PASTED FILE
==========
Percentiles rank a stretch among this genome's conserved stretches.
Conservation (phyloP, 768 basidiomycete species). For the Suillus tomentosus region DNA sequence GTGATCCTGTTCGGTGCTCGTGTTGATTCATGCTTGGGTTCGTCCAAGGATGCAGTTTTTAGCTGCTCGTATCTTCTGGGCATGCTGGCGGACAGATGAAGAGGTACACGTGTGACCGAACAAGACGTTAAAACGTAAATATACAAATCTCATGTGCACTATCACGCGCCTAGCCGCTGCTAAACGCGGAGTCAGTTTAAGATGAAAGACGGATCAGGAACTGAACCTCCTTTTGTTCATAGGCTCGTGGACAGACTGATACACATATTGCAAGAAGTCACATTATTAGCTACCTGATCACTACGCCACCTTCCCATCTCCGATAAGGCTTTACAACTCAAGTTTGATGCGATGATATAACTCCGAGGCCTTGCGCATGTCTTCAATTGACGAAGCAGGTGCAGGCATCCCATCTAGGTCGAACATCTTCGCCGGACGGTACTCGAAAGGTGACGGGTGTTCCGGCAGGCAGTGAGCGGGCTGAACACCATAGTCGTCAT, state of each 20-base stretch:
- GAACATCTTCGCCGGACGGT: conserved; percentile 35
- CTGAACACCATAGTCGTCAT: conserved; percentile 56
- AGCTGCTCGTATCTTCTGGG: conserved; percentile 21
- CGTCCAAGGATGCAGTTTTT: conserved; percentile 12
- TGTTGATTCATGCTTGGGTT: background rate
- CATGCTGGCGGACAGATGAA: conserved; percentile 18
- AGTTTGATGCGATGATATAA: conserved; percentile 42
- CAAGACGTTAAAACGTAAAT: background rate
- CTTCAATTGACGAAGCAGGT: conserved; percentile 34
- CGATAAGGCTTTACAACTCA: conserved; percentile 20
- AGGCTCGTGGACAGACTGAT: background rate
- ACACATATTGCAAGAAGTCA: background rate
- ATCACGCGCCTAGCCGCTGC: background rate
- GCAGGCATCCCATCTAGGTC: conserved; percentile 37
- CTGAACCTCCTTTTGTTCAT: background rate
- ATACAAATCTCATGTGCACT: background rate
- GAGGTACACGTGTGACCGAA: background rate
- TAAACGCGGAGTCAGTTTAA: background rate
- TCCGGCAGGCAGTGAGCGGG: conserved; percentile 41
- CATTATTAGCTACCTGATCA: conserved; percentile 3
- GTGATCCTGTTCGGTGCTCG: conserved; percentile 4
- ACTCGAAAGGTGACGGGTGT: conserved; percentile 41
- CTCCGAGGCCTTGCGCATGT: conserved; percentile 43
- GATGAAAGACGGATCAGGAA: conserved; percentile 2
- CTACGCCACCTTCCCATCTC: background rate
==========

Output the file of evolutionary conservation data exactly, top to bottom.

Percentiles rank a stretch among this genome's conserved stretches.
Conservation (phyloP, 768 basidiomycete species). For the Suillus tomentosus region DNA sequence GTGATCCTGTTCGGTGCTCGTGTTGATTCATGCTTGGGTTCGTCCAAGGATGCAGTTTTTAGCTGCTCGTATCTTCTGGGCATGCTGGCGGACAGATGAAGAGGTACACGTGTGACCGAACAAGACGTTAAAACGTAAATATACAAATCTCATGTGCACTATCACGCGCCTAGCCGCTGCTAAACGCGGAGTCAGTTTAAGATGAAAGACGGATCAGGAACTGAACCTCCTTTTGTTCATAGGCTCGTGGACAGACTGATACACATATTGCAAGAAGTCACATTATTAGCTACCTGATCACTACGCCACCTTCCCATCTCCGATAAGGCTTTACAACTCAAGTTTGATGCGATGATATAACTCCGAGGCCTTGCGCATGTCTTCAATTGACGAAGCAGGTGCAGGCATCCCATCTAGGTCGAACATCTTCGCCGGACGGTACTCGAAAGGTGACGGGTGTTCCGGCAGGCAGTGAGCGGGCTGAACACCATAGTCGTCAT, state of each 20-base stretch:
- GAACATCTTCGCCGGACGGT: conserved; percentile 35
- CTGAACACCATAGTCGTCAT: conserved; percentile 56
- AGCTGCTCGTATCTTCTGGG: conserved; percentile 21
- CGTCCAAGGATGCAGTTTTT: conserved; percentile 12
- TGTTGATTCATGCTTGGGTT: background rate
- CATGCTGGCGGACAGATGAA: conserved; percentile 18
- AGTTTGATGCGATGATATAA: conserved; percentile 42
- CAAGACGTTAAAACGTAAAT: background rate
- CTTCAATTGACGAAGCAGGT: conserved; percentile 34
- CGATAAGGCTTTACAACTCA: conserved; percentile 20
- AGGCTCGTGGACAGACTGAT: background rate
- ACACATATTGCAAGAAGTCA: background rate
- ATCACGCGCCTAGCCGCTGC: background rate
- GCAGGCATCCCATCTAGGTC: conserved; percentile 37
- CTGAACCTCCTTTTGTTCAT: background rate
- ATACAAATCTCATGTGCACT: background rate
- GAGGTACACGTGTGACCGAA: background rate
- TAAACGCGGAGTCAGTTTAA: background rate
- TCCGGCAGGCAGTGAGCGGG: conserved; percentile 41
- CATTATTAGCTACCTGATCA: conserved; percentile 3
- GTGATCCTGTTCGGTGCTCG: conserved; percentile 4
- ACTCGAAAGGTGACGGGTGT: conserved; percentile 41
- CTCCGAGGCCTTGCGCATGT: conserved; percentile 43
- GATGAAAGACGGATCAGGAA: conserved; percentile 2
- CTACGCCACCTTCCCATCTC: background rate